These 2017 Elections Could Move the Markets

3 European Elections to Watch in 2017

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The United Kingdom’s ‘Brexit’ vote and the United States’ election of President Donald Trump has marked an important turning point in global populist sentiment. The rise of the Islamic State of Iraq and the Levant (known as ISIS) and the Syrian refugee crisis sparked concerns over immigration policies while innovations in clean energy and robotics has caused concerns over middle-class jobs. And, populist politicians have risen promising to solve the problems.

In this article, we will look at important upcoming elections for international investors to watch in 2017 around the world and the outcomes that could move the market.

Netherlands March

The Netherlands held the first major European election of 2017 on March 15. Prime Minister Mark Rutte’s center-right party experienced a resounding win over the Party for Freedom’s Geert Wilders a populist candidate that’s comparable in many ways to Donald Trump. Rutte’s party currently has 33 seats in the 150-seat legislature compared to 20 seats for Wilders’ party and 19 seats a piece for two other political parties.

European stocks moved higher following the election by around 1 percent, but the U.S. Federal Reserve’s interest rate decision occurred on the same day, so it’s difficult to say what was responsible for the increase in stocks and the euro valuation. The outcome also bodes well for traditional candidates in French and German elections coming up during the second quarter and third quarter of 2017 given the similarities in demographics.

France April and June

France’s elections will take place between April and June for both the presidency and parliament. Unlike the United States, French presidential elections have several rounds in a direct election where every vote carries equal weight. Candidates that receive more than 50 percent of the vote during the first round (held on April 23) will be elected, but if no candidates receive that many votes, a second round is held between the top two candidates (held on May 7).

International investors are most concerned over the National Front’s Marine Le Pen, who has promised to hold a referendum on taking France out of the euro. Simply put, this move could destabilize the entire Eurozone given that France plays such a large role. The front-runner is the En March!’s Emmanuel Macron who is more of a centrist candidate a safer bet in the eyes of international investors given his status quo approach.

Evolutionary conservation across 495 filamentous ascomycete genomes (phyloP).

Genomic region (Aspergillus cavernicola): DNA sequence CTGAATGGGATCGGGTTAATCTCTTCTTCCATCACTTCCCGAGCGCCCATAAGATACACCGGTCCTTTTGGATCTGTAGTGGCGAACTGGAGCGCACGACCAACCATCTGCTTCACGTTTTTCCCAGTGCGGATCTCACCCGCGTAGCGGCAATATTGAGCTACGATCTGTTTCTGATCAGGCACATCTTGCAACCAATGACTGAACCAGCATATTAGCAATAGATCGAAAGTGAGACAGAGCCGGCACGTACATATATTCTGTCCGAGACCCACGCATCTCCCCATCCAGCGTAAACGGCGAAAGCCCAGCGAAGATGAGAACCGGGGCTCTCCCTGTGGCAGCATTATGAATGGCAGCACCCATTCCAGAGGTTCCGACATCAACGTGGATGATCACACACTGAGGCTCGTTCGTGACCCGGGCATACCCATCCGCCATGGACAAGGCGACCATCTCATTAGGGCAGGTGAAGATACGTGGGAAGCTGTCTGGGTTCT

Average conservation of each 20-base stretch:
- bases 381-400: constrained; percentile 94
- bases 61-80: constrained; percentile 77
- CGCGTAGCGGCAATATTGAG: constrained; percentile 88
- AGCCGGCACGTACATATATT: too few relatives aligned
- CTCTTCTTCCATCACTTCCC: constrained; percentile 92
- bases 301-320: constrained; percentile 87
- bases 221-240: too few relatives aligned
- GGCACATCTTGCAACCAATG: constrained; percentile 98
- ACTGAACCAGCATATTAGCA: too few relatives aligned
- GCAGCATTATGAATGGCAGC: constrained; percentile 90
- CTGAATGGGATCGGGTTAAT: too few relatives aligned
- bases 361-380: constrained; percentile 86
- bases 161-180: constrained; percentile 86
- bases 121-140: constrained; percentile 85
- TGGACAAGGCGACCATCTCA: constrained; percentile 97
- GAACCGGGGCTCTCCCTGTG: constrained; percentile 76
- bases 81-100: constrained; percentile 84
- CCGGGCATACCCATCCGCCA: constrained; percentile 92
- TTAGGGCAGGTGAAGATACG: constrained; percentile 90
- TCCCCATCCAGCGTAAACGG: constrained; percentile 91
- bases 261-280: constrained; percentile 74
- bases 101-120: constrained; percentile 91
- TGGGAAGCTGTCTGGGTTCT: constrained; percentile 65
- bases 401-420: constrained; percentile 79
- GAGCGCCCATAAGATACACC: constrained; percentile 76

Germany September

Germany’s elections will take place on September 24 between incumbent Angela Merkel of the Christian Social Union (CSU), Martin Schulz of the German Social Democratic (SPD), and Sahra Wagenknecht and Dietmar Bartsch of the Left party. Unlike France, Germany’s elections don’t involve a run-off or multiple rounds, but voters can vote for both one of the candidates in the single-member constituency and one of the party list in the multi-member constituency.

International investors are most concerned with fringe candidates like Frauke Petry of the Alternatives for Germany party. While the CSU and SPD candidates enjoy a healthy lead in the polls as of March, the United States’ President election showed just how susceptible these trends are to change over a short period of time.

Both CSU and SPD candidates are centrist enough to avoid major political risks.

How to Prepare for Elections

Many experts advise passive investors to regularly contribute to their portfolios over time without worrying about market timing or other factors. By doing so, investors can ‘average in’ over time and experience even gains over long periods of time. Active investors often prefer to try to time the market or at least hedge their bets during times of uncertainty, such as these upcoming elections that could introduce volatility.

Active investors may want to consider avoiding European stocks during these election cycles and keeping an eye on the long-term impact on the outcomes.

For instance, if France’s Le Pen is successful, it could prompt a referendum for the country to leave the European Union, which could ultimately cause a breakup of the common area. These kinds of events could throw financial markets into chaos until the logistic are sorted and more certainty is restored.

Investors can also hedge their bets by purchasing puts on European indexes that offset some or all of the losses that would be sustained if an unexpected outcome occurs. For example, investors could purchase puts on the SPDR EURO STOXX 50 ETF (FEZ), which is composed of the 50 largest public companies in the European Union.

The Bottom Line

There are several upcoming elections across Europe that could have a significant impact on global markets. International investors should note that these elections could introduce periods of market volatility, while being cognizant that any unexpected outcomes could spell trouble over the longer term. Populism has become an important trend in late-2016 that’s likely to play out throughout European elections in 2017 and beyond.